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Viki is interested in creating her own chocolates from the bean to make her products even more unique (photo credit: Fabric Csokoládé)

It’s no secret, that getting awards for their chocolates is a key to international recognition and possible distribution. Viki says, that instead of trying to reach out to chocolate retailers with samples, as they did when they started, now it’s the opposite, they get more and more national and international trade possibilities thanks to these awards. Now their chocolates available in Germany, France and even in the USA, they would like to distribute them to other countries as well.

More importantly, their aim is to stay true to their original work ethics which means they will stay small, as doing everything by hand, they have physical limits of how many bars they can actually make in a day. So far, anything that has been made under their name, be it a bar of chocolate or a piece of packaging, has always gone through Viki’s hands and needs to meet her strict quality standards.

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White chocolate with matcha tea and ginger (photo credit: Fabric Csokoládé)

Coming up…

As a follow-up for this post, I’ll continue with a more detailed tasting review of some of Fabric’s products, including award-winning bars and a dangerously addictive pecan dragee. Stay tuned!

Did you already know Fabric chocolates, and if yes, which of their bars is your favourite? If not, which one would you like to try? Share in the comments below!

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My Chocolate Eurotrip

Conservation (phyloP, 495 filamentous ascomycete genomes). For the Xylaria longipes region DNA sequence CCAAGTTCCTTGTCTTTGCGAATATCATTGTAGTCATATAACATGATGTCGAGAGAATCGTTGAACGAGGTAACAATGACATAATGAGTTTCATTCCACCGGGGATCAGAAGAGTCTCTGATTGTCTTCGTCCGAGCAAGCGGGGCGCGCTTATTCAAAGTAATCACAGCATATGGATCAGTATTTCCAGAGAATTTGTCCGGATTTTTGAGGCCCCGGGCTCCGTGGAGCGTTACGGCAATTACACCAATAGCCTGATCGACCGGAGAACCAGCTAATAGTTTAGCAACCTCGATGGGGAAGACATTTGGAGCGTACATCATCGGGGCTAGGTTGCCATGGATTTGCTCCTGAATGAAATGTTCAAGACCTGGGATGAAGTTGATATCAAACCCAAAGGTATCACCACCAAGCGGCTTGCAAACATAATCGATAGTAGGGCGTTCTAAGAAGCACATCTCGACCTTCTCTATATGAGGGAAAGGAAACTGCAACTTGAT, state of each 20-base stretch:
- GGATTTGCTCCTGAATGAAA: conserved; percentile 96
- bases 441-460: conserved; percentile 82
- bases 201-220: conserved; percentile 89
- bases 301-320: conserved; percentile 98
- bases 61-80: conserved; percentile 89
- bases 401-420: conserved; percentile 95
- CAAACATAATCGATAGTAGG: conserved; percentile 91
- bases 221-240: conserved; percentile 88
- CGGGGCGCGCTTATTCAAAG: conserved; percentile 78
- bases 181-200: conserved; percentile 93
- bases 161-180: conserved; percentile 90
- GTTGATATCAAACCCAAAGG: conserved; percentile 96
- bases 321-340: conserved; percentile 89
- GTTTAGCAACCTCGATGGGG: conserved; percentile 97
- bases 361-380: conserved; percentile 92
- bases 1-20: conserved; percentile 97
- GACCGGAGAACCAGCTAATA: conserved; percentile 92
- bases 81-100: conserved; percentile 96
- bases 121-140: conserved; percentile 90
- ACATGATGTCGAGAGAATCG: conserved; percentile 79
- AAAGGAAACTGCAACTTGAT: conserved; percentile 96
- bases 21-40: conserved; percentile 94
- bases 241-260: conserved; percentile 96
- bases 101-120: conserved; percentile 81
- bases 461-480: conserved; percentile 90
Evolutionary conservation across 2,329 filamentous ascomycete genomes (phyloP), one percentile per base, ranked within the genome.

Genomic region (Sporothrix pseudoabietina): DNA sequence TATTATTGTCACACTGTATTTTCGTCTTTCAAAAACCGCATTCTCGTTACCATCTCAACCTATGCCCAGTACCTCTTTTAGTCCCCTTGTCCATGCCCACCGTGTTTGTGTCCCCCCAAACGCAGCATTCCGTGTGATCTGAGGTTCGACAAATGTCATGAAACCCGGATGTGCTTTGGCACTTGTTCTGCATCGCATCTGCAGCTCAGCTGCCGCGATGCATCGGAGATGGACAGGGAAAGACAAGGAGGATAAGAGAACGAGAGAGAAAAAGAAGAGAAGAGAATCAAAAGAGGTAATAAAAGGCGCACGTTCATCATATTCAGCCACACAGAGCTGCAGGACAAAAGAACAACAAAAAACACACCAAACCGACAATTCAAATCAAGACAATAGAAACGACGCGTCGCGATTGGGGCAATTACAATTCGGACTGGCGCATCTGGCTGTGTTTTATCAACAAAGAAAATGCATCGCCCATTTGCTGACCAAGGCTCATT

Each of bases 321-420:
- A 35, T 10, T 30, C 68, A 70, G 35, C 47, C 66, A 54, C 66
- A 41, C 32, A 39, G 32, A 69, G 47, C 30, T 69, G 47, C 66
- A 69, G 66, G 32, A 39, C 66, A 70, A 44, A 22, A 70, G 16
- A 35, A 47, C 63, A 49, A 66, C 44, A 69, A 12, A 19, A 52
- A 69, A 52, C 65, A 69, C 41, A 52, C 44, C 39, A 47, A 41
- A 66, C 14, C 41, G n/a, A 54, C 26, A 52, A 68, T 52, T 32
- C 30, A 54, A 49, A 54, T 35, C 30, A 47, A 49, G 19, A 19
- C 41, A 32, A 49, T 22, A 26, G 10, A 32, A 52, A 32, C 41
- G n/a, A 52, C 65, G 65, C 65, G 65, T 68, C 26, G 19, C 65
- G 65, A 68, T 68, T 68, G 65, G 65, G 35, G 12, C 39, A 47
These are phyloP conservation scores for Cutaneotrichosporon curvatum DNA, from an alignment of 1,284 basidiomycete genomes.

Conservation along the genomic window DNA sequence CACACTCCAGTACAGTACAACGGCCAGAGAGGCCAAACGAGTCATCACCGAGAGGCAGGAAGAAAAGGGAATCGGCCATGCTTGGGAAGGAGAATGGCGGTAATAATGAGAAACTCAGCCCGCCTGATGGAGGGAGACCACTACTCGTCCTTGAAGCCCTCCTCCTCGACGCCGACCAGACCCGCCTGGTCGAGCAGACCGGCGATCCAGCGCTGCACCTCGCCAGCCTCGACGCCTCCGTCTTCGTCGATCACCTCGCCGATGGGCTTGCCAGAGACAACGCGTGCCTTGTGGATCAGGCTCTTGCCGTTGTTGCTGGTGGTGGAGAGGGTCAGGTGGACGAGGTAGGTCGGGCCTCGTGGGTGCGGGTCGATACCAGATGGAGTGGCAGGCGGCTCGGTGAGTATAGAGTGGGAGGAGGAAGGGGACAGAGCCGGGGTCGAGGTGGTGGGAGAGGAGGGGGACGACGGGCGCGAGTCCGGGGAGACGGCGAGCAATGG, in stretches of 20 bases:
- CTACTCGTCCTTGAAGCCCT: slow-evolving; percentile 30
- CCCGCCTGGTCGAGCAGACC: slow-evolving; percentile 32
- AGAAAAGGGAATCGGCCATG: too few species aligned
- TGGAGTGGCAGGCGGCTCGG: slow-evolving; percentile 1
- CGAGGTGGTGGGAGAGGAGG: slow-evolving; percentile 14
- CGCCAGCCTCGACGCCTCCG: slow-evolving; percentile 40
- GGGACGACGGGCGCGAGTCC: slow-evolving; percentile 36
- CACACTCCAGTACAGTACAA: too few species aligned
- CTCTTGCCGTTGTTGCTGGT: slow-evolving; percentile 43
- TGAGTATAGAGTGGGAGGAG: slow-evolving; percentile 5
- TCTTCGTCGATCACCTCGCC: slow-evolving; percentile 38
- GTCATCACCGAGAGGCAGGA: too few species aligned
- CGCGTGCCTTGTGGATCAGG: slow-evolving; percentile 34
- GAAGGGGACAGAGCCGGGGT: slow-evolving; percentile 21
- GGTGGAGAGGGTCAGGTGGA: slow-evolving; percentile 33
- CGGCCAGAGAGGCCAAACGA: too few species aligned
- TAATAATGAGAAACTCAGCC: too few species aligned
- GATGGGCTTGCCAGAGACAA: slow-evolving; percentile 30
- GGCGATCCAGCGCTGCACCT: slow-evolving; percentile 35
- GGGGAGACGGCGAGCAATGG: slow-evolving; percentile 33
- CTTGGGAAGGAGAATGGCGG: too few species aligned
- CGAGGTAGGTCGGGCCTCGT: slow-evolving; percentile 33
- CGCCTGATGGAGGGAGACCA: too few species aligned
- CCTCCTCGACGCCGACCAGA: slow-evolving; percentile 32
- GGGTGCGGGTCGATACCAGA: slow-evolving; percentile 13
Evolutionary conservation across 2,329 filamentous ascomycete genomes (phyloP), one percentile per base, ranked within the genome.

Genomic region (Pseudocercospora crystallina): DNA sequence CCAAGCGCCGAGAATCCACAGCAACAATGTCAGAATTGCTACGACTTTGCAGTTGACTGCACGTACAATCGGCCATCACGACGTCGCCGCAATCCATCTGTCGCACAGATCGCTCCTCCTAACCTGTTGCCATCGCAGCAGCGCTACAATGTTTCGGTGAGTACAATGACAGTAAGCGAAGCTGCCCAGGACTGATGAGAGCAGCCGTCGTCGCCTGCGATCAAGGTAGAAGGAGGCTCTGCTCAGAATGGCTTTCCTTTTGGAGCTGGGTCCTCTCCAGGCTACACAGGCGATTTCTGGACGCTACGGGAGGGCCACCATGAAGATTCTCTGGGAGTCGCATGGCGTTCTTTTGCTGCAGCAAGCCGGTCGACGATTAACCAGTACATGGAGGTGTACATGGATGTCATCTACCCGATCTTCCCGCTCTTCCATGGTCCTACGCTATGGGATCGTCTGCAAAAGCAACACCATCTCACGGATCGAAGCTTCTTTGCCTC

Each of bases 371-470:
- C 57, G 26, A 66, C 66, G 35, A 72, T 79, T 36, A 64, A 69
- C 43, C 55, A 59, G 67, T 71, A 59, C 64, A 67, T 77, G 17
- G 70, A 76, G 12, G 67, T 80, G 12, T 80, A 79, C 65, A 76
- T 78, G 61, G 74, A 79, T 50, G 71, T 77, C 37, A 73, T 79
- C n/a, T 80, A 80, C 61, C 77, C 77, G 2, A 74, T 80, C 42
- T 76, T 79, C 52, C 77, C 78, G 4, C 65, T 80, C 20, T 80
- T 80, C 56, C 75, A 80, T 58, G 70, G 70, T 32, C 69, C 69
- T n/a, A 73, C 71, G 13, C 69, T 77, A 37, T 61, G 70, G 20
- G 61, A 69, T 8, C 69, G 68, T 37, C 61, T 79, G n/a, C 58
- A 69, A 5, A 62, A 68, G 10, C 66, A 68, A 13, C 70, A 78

If you have followed my recent Instagram posts (if you haven’t, you can find me here), you know that in the last five weeks I travelled across Europe by car. The main reason behind this trip was to introduce our 5-month-old son to the rest of the family living in Hungary. But of course, one cannot ignore the added benefits of a trip like this, so I obviously planned to visit chocolate shops, chocolate makers and chocolatiers on the way. The convenience of going by car is that it’s flexible (but long, oh yes!), not to mention the ample space in the back to put all the goodies I buy (+gifts for the baby of course). In this post, I’m going to briefly share with you the main highlights of this holiday, but only as an appetizer. More detailed posts are on the way about each of the chocolate makers and chocolatiers I visited to give you as much insight as possible.

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ITINERARY
Our itinerary was quite straightforward, as we have done this route many times over the last 5 years. We always stop in Brussels, as we have some friends to visit here, and adding a few chocolate shops won’t do any harm either. This time though, because of precautionary reasons regarding our baby, we planned another stop on the way in Germany. This way, we weren’t bound to the car all day on the motorway, but could stretch our legs and even do a bit of sightseeing. On the way out we had a quick stroll in Heidelberg, a university city and found an amazing fine food and fine chocolate shop, L’Épicerie.

After Heidelberg, we traversed Austria and entered Hungary at the northwest border just after Vienna to say hello to my Mum in Győr (my beloved hometown). For the next two weeks we had our “base camp” in the capital Budapest, where I visited many chocolate professionals. We spent our last week in Hungary in Győr, which proved to be a perfect base camp for day-out trips to chocolate factories such as Harrer in Sopron or Zotter in Austria.

The last week of our trip started with going through Austria and Germany once again, this time stopping in Trier, a city full of ancient Roman architecture, a huge cathedral and the birthplace of Karl Marx. Unfortunately it was Whit Monday so most of the shops were closed, but still managed to buy some chocolates in a little café near the cathedral. Finally, we arrived to Brussels again, and we spent 4 days here before returning home to Cambridge.

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HIGHLIGHTS
Not surprisingly the highlights of this journey were the meetings with chocolate makers and chocolatiers and the factory visits. I crammed in as many as possible, and I am fairly happy with the outcome, as I only missed one visit out of the 8 that I planned.